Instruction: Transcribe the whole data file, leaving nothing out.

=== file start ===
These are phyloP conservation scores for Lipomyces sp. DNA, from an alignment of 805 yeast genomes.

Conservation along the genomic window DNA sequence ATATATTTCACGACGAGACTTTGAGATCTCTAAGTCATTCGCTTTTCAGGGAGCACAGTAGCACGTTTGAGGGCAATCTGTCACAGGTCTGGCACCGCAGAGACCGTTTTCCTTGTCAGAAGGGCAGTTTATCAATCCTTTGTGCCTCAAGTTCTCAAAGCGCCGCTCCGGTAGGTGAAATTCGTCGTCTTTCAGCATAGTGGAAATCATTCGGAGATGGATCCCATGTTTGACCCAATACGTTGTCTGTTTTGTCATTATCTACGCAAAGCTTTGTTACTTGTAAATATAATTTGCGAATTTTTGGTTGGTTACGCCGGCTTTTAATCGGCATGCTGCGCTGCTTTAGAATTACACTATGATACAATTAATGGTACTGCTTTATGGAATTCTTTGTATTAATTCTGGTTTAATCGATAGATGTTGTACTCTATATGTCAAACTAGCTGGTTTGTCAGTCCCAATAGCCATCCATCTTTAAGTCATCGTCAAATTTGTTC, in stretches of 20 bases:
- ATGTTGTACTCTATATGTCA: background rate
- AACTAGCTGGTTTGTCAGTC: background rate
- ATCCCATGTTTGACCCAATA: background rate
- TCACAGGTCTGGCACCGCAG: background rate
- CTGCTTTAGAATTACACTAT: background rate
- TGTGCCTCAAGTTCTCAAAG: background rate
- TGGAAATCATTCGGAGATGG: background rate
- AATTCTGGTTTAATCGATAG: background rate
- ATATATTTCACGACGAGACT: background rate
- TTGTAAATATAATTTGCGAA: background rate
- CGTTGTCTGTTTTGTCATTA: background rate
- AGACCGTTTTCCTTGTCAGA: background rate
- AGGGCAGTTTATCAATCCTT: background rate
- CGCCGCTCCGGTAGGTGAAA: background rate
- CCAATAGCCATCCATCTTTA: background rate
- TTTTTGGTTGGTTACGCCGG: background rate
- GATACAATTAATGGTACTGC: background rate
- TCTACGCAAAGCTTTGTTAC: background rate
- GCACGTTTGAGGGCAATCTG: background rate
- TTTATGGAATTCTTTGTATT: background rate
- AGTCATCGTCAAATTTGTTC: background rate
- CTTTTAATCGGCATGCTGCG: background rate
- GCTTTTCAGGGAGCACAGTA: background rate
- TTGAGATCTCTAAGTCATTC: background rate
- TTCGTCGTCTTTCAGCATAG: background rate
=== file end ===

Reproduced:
These are phyloP conservation scores for Lipomyces sp. DNA, from an alignment of 805 yeast genomes.

Conservation along the genomic window DNA sequence ATATATTTCACGACGAGACTTTGAGATCTCTAAGTCATTCGCTTTTCAGGGAGCACAGTAGCACGTTTGAGGGCAATCTGTCACAGGTCTGGCACCGCAGAGACCGTTTTCCTTGTCAGAAGGGCAGTTTATCAATCCTTTGTGCCTCAAGTTCTCAAAGCGCCGCTCCGGTAGGTGAAATTCGTCGTCTTTCAGCATAGTGGAAATCATTCGGAGATGGATCCCATGTTTGACCCAATACGTTGTCTGTTTTGTCATTATCTACGCAAAGCTTTGTTACTTGTAAATATAATTTGCGAATTTTTGGTTGGTTACGCCGGCTTTTAATCGGCATGCTGCGCTGCTTTAGAATTACACTATGATACAATTAATGGTACTGCTTTATGGAATTCTTTGTATTAATTCTGGTTTAATCGATAGATGTTGTACTCTATATGTCAAACTAGCTGGTTTGTCAGTCCCAATAGCCATCCATCTTTAAGTCATCGTCAAATTTGTTC, in stretches of 20 bases:
- ATGTTGTACTCTATATGTCA: background rate
- AACTAGCTGGTTTGTCAGTC: background rate
- ATCCCATGTTTGACCCAATA: background rate
- TCACAGGTCTGGCACCGCAG: background rate
- CTGCTTTAGAATTACACTAT: background rate
- TGTGCCTCAAGTTCTCAAAG: background rate
- TGGAAATCATTCGGAGATGG: background rate
- AATTCTGGTTTAATCGATAG: background rate
- ATATATTTCACGACGAGACT: background rate
- TTGTAAATATAATTTGCGAA: background rate
- CGTTGTCTGTTTTGTCATTA: background rate
- AGACCGTTTTCCTTGTCAGA: background rate
- AGGGCAGTTTATCAATCCTT: background rate
- CGCCGCTCCGGTAGGTGAAA: background rate
- CCAATAGCCATCCATCTTTA: background rate
- TTTTTGGTTGGTTACGCCGG: background rate
- GATACAATTAATGGTACTGC: background rate
- TCTACGCAAAGCTTTGTTAC: background rate
- GCACGTTTGAGGGCAATCTG: background rate
- TTTATGGAATTCTTTGTATT: background rate
- AGTCATCGTCAAATTTGTTC: background rate
- CTTTTAATCGGCATGCTGCG: background rate
- GCTTTTCAGGGAGCACAGTA: background rate
- TTGAGATCTCTAAGTCATTC: background rate
- TTCGTCGTCTTTCAGCATAG: background rate